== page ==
Author image Steven Haryanto
and 1 contributors


Data::Dump::PHP - Pretty printing of data structures as PHP code


version 0.10


 use Data::Dump::PHP qw(dump_php ddx_php);

 # in Perl
 $str = dump_php($var);
 $str2 = dump_php(@list);

 # in PHP
 $var = eval("return $str;");
 $array = eval("return $str2;");

 # or use it for easy debug printout
 ddx_php localtime;


This module provide functions that takes a list of values as their argument and produces a string as its result. The string contains PHP code that, when evaled, produces a deep copy of the original arguments.

The main feature of the module is that it strives to produce output that is easy to read. Example:

    @a = (1, [2, 3], {4 => 5});


    array(1, array(2, 3), array( 4 => 5 ))

If you dump just a little data, it is output on a single line. If you dump data that is more complex or there is a lot of it, line breaks are automatically added to keep it easy to read.

The following functions are provided (only the dd* functions are exported by default):

dump_php( ... )
pp_php( ... )

Returns a string containing a PHP expression/code. If you pass this string to PHP's built-in eval() function like this: eval("return $res;") or eval("\$a = $res;"), it should return a copy of the arguments you passed to dump_php().

If you call the function with multiple arguments then the output will be wrapped in an outer array "array( ..., ... )". If you call the function with a single argument the output will not have the wrapping. If you call the function with a single scalar (non-reference) argument it will just return the scalar quoted if needed, but never break it into multiple lines. If you pass multiple arguments or references to arrays of hashes then the return value might contain line breaks to format it for easier reading. The returned string will never be "\n" terminated, even if contains multiple lines. This allows PHP code like this to place the semicolon in the expected place:

   echo print '$obj = ', dump_php($obj), ";\n";

If dump_php() is called in void context, then the dump is printed on STDERR and then "\n" terminated. You might find this useful for quick debug printouts, but the dd*() functions might be better alternatives for this.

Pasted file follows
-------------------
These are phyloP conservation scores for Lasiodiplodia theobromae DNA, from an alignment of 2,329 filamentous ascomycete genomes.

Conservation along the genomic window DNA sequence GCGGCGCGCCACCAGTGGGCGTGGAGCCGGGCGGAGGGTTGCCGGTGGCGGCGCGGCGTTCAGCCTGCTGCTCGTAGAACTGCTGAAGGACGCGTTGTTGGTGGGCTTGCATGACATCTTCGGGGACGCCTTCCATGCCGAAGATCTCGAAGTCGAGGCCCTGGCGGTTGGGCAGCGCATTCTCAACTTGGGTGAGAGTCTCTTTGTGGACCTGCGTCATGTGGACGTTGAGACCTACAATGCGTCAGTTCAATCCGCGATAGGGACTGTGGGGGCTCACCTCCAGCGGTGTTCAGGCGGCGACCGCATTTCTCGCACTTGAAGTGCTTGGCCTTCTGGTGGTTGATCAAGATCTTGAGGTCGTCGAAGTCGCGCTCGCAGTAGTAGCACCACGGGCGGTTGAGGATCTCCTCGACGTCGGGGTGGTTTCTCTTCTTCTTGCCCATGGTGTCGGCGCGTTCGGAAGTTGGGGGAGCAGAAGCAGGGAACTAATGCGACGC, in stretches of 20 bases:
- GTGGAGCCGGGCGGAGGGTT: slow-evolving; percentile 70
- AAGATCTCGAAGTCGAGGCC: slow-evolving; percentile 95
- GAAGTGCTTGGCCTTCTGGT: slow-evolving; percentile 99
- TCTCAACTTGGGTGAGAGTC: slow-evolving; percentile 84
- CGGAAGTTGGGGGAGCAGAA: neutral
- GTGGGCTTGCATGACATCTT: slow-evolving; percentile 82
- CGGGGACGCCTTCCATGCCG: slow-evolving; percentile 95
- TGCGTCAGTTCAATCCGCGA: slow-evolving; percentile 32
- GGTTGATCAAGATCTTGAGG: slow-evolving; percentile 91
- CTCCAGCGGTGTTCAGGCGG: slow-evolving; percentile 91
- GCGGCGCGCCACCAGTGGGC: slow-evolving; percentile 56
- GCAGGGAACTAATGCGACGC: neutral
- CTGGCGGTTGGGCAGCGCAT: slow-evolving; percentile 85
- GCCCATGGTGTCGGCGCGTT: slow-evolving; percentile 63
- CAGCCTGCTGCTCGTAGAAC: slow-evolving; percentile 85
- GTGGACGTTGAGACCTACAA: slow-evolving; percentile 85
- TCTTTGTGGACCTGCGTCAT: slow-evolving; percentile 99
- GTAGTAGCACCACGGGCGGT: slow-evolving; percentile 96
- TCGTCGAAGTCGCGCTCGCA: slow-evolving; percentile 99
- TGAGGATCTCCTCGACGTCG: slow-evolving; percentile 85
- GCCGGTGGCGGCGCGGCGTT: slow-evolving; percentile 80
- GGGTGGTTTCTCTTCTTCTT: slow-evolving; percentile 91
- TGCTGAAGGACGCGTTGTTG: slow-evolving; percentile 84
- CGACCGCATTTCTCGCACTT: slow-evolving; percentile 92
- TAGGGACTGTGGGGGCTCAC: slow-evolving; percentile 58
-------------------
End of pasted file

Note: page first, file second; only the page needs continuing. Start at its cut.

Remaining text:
There is no difference between dump_php() and pp_php().

quote_php( $string )

Returns a quoted version of the provided string.

It differs from dd_php($string) in that it will quote even numbers and not try to come up with clever expressions that might shorten the output.

dd_php( ... )
ddx_php( ... )

These functions will call dump_php() on their argument and print the result to STDOUT (actually, it's the currently selected output handle, but STDOUT is the default for that).

The difference between them is only that ddx_php() will prefix the lines it prints with "# " and mark the first line with the file and line number where it was called. This is meant to be useful for debug printouts of state within programs.


None are exported by default, but they are exportable.


$Data::Dump::PHP::USE_LAMBDA (default 0) can be set to 1 to generate PHP code that uses lambda functions instead of create_function(), which is nicer and faster but requires PHP 5.3 or later.


Code references will be displayed as simply "create_function('', '')" (or "function(){}}") when dumped. Thus, evaling them will not reproduce the original routine.

Regex objects in Perl will become string in PHP. If you want to use this string in PHP's PCRE functions, you need to make sure that the regex will be compatible.


Data::Dump (from which this codebase is based)

PHP::Var (I tried this first before hacking up Data::Dump::PHP, but it has bugs, doesn't do scalars, and doesn't handle recursion.)

JSON, YAML - Another alternative to exchange data with PHP (and other languages) is to export/import via YAML and JSON.

PHP::Serializer - Yet another way to exchange data with PHP using PHP serialization format.


Data::Dump::PHP is a quick hack (as I needed it for Data::Schema::Emitter::PHP). I simply copied the code from Gisle Ass' wonderful Data::Dump and changed only whatever is necessary.


Please visit the project's homepage at


Source repository is at


Please report any bugs or feature requests on the bugtracker website

When submitting a bug or request, please include a test-file or a patch to an existing test-file that illustrates the bug or desired feature.


Steven Haryanto <>


This software is copyright (c) 2013 by Steven Haryanto.

This is free software; you can redistribute it and/or modify it under the same terms as the Perl 5 programming language system itself.